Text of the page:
Articles Posted in Alaska Supreme Court

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Two credit card holders defaulted on their accounts, and the issuing bank elected to litigate debt-collection actions. After courts entered default judgments against both card holders, the card holders filed new and separate suits alleging that the bank violated the Uniform Trade Practices and Consumer Protection Act (UTPA) during the earlier debt collection actions. The bank moved in each case to arbitrate the UTPA claims, and the superior court stayed the UTPA litigation and ordered arbitration. The issue presented for the Supreme Court's review was whether the bank waived its right to demand arbitration of the subsequent UTPA claims by litigating the debt-collection claims. Because the Court concluded that the two claims were not sufficiently closely related, it held that the bank did not waive its right to demand arbitration of the separate UTPA claims. But The Court also concluded that it was error for the superior court to interpret the arbitration agreement on the question of the availability of statewide injunctive relief: the interpretation of an arbitration agreement is in the first instance a matter for the arbitrator. View "Hudson v. Citibank (South Dakota) NA" on Justia Law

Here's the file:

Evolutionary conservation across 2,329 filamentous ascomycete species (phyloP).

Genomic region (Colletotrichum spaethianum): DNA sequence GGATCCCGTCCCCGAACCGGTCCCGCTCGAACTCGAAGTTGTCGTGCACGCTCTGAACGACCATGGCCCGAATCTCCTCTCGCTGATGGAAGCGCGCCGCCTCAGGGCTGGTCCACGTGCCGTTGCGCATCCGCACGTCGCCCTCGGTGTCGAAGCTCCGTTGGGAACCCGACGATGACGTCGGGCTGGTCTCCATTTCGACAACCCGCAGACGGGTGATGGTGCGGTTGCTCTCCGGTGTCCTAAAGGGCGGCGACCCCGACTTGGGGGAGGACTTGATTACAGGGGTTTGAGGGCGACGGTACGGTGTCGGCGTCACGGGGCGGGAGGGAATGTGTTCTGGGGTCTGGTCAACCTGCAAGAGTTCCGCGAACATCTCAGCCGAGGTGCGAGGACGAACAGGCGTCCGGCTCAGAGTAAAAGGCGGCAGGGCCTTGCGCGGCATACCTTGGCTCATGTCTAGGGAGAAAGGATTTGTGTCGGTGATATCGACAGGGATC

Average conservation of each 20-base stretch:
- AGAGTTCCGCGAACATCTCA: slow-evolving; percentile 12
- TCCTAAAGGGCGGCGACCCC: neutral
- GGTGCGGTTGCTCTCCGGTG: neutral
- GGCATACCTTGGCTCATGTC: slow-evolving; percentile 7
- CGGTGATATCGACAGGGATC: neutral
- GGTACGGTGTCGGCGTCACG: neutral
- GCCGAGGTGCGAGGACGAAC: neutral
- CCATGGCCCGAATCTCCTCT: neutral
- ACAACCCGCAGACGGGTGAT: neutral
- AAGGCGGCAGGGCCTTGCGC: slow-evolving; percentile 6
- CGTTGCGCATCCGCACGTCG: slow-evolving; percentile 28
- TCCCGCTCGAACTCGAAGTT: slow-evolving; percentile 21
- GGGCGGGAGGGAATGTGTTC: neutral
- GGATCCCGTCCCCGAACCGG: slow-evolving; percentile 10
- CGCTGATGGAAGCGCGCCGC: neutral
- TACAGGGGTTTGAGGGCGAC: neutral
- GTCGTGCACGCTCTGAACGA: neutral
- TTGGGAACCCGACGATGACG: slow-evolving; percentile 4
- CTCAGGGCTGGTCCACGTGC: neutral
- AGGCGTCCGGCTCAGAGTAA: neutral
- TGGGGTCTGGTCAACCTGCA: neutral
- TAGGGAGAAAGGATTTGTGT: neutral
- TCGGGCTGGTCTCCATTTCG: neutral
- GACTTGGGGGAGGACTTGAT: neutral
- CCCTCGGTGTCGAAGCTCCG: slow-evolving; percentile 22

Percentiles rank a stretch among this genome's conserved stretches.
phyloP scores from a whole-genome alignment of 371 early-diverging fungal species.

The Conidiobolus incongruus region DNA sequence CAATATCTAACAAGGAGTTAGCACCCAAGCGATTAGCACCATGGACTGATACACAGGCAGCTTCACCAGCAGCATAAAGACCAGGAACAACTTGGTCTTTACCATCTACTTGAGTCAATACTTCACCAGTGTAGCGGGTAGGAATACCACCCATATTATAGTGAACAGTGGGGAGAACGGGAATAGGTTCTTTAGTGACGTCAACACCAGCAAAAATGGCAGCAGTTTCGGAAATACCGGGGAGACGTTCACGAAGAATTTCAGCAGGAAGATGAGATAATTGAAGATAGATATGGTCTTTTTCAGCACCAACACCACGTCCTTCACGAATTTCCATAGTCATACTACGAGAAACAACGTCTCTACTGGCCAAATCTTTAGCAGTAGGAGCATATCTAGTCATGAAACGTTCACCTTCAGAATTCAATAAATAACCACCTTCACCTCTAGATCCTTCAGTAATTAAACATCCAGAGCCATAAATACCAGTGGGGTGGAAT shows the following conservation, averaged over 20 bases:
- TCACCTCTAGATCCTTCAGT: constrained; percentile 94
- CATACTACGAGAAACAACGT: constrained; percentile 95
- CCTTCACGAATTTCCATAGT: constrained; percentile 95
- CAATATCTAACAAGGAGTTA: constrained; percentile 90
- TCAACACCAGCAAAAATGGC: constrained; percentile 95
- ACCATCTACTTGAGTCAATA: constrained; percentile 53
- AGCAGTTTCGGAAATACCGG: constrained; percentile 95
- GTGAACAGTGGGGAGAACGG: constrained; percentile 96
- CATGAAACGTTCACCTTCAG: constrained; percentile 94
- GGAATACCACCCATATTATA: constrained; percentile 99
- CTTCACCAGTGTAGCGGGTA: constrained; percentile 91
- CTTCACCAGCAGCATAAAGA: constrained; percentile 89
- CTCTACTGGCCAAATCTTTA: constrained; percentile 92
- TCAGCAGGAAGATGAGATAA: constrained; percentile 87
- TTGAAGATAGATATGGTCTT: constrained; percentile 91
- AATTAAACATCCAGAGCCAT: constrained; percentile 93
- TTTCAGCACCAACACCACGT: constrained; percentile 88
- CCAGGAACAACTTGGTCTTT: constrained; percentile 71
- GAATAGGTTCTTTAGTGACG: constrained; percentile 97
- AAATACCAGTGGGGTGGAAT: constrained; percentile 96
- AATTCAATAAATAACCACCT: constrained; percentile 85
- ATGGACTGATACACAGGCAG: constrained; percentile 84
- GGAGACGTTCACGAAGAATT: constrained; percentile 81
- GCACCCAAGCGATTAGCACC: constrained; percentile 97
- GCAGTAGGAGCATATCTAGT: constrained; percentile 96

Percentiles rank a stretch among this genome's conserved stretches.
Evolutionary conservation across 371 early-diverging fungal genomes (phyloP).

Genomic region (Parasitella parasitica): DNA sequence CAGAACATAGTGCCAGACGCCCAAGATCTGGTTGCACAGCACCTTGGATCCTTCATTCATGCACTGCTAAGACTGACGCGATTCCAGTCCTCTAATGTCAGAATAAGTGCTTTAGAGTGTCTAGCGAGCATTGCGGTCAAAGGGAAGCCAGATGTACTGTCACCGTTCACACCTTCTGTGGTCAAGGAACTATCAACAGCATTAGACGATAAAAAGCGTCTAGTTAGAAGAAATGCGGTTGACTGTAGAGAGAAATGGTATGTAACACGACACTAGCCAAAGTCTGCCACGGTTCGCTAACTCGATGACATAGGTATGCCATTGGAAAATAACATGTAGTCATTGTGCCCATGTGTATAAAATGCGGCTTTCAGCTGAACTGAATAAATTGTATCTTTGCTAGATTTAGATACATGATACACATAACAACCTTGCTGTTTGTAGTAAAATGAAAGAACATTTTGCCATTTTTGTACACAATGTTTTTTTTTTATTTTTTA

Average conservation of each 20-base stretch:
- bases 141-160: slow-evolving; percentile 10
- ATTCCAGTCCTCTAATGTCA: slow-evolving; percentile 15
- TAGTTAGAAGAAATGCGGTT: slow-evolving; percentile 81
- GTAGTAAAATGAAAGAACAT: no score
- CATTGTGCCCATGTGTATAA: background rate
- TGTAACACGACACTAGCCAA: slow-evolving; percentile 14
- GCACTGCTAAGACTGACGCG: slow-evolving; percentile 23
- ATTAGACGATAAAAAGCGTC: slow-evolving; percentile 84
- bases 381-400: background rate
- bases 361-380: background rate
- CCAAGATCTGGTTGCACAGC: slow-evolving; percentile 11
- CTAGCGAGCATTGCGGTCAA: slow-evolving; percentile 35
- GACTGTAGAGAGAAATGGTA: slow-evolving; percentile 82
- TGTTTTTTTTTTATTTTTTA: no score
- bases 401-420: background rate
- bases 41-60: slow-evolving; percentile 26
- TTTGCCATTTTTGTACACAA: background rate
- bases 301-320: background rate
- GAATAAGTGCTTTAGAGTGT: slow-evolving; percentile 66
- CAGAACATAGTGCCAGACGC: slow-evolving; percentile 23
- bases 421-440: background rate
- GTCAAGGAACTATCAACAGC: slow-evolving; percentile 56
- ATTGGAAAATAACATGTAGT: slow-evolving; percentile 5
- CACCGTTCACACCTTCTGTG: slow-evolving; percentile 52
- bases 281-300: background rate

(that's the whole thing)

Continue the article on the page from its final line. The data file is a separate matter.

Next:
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An Alaska state trooper was terminated in part due to dishonesty. The Public Safety Employees Association (PSEA) filed a grievance on behalf of the discharged trooper and then invoked arbitration. An arbitrator reinstated the trooper, ruling that the State did not have cause to terminate him. The superior court upheld the arbitrator's ruling. The State appealed to the Supreme Court, arguing that the arbitrator committed gross error and that the reinstatement of the trooper was unenforceable. Upon review of the arbitrator's decision and subsequent superior court ruling, the Supreme Court held that the arbitrator's award in this case was not enforceable as a violation of public policy: "the State should be free to heighten its enforcement of ethical standards. . . We are [. . . ] troubled by the arbitrator's suggestion that the State's past lenience toward minor dishonesty requires it to be permanently lenient." Because the arbitrator's award was neither unenforceable nor grossly erroneous, the Court affirmed the superior court and the arbitration decision. View "Alaska v. Public Safety Employees Association" on Justia Law